Darknexus: I agree with the grounding issues. I never hear the problem on headphones, but connecting the stream to certain speakers without a filter is a major problem. I agree that we aren't exactly getting what we pay for with these devices. You'd think that they would be built for the audience, rugged and with good sound since blind people do like to take things with them and many will notice the bad sound. I'm really glad to see new options besides over-priced under-performing notetakers for the blind. I suspect that if the notetakers for the blind have any future at all, they will have to adopt android or some other form of linux. Microsoft doesn't seem to care much about pda's for their mobile o/s.
ron govin Saturday, 14-Jan-2012 1:03 PM ET:
In all of the comments I've read so far I haven't heard much about how folks are using their notetakers or I-devices. I work for the Department of Rehabilitation in California and want to start purchasing devices for our clients but I'm curious, for example, I know that e-mailing is possible on the i-phone, but what about word-processing, and reading of txtbooks? 96 per cent of my clients have low vision and are wanting to go to school. How's accessibility and dealing with such issues as magnification?
darknexus Saturday, 14-Jan-2012 5:28 PM ET:
darknexus Saturday, 14-Jan-2012 5:28 PM ET:
hillco Saturday, 14-Jan-2012 8:52 PM ET:
ron govin: I'll admit I'm not really up on the low vision stuff since I'm totally blind. I don't think they ever really marketed notetakers to low vision people. They have likely been stuck with laptops. If I were in your position, I'd start checking out things like the Ipad. I understand they have pretty good enlargement features and they should be able to use the bookshare and Learning Ally apps just like the iphone. There are various word processor options for the devices some may be better than what can be done on a phone. I suspect partially sighted will have fewer problems dealing with software accessibility I'm sure things are coming for Android as well, it is just hard to pick an Android tablet that will still be supported by its manufacturer in six months.
celticwolf Sunday, 15-Jan-2012 8:10 PM ET:
I personally feel that the need for devices tailored specifically for the blind is not as great as in the past. though, that isn't to say that they still aren't useful. Not that long ago notetakers were really the only technology availible to a blind person, allowing them the ability to have a calendar, word processor etc. I think though, with the advent of the Iphone and Android it has really changed the world of accessibility. It used to be that I felt I needed a notetaker in order to really be able to manage things. additionally, accessible gps would have been invaluable. I had a braille 'N speak 640 in school but since the school system bought it I was not able to keep it when I graduated. I used to want a Braillenote with GPS it was always on my agenda but I could never afford it. now that I have my iPhone however, my desire to obtain one of the notetaker devices has lessened For several reasons. First and foremost is cost. I am able to buy a mainstream iPhone with a built in speech program. I don't have to pay for any additional software to have the same access as any sighted person. I don't have to continually purchase upgrades for the phone. I have a money reader which I paid only a few bucks for. I know it is 10 dollars now but even that is nothing compared to the stand alone money reader that is expressly made for the blind with a 100 dollar price tag. I have gps capability with Navigon. I paid 30 bucks for it on black Friday. show me a gps for the blind that is any where near that price. It is nice to be more on even footing with my sighted co-workers and friends. I am going to play with Prizmo now that I have the 4s and see how legible my text scans are. If I get reliable results that lessens my need to purchase a KNFB reader and the phone to use it plus the software to make the phone speak. there is a rumer that NLS is creating an app to play NLS digital downloads. If this is true, I will not need my Victor stream which means one less thing to carry when I travel since my phone would be able to do it all for me. while it is true that there are a host of apps that are inaccessible it is also true that there are many that work right from the start. Also, many developers are more than willing to make an app accessible if they are made aware that it isn't. I speak specifically of the iPhone because it is what I own. I would love to get my hands on an android and play with it to learn all about its capabilities and what it adds to the accessibility market. what frustrates me about devices made exclusively for the blind are cost, proprietary software and how cheaply it is made. This has all been addressed in comments above. Jaws for instance has a large price tag, plus paying for all the upgrades and it is so buggy. a product that costs about 1000 should not lock up as often as it does on my I7 machine running windows 7. it is the reason I am going to switch to Mac for my next computer. I will have a screen reader that isn't made by a separate company, but by the makers of the Operating system itself. My hope is that mainstream devices having built in accessibility will force the adaptive technology companies to lower prices and improve the product in order to compete in this changing market. the price is what is driving so many people away.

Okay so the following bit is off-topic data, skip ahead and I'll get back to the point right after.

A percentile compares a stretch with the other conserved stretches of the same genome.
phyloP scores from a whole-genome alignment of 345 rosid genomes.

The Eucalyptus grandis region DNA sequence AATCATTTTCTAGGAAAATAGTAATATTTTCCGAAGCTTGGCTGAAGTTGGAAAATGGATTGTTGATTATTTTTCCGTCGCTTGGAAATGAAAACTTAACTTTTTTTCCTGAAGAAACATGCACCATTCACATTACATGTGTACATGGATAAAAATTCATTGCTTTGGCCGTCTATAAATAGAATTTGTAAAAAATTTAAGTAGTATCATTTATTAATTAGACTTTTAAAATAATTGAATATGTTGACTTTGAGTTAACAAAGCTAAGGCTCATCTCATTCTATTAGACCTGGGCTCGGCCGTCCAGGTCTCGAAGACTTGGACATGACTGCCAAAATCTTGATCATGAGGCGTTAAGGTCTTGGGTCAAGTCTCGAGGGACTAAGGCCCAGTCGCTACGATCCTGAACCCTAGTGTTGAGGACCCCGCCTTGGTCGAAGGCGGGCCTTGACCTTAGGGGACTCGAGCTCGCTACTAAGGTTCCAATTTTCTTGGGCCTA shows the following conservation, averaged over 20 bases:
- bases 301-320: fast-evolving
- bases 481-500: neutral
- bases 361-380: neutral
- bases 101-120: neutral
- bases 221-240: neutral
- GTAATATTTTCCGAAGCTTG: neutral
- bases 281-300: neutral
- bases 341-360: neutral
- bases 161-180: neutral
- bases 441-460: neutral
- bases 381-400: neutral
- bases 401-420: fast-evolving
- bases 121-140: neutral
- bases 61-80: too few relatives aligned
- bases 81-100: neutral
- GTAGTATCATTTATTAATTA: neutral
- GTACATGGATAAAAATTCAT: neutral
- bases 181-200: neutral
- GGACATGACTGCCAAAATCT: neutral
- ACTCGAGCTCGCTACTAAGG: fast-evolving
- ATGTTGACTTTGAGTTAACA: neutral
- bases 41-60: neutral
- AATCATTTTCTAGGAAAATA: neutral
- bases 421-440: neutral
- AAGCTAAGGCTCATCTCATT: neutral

hillco Monday, 16-Jan-2012 11:04 AM ET: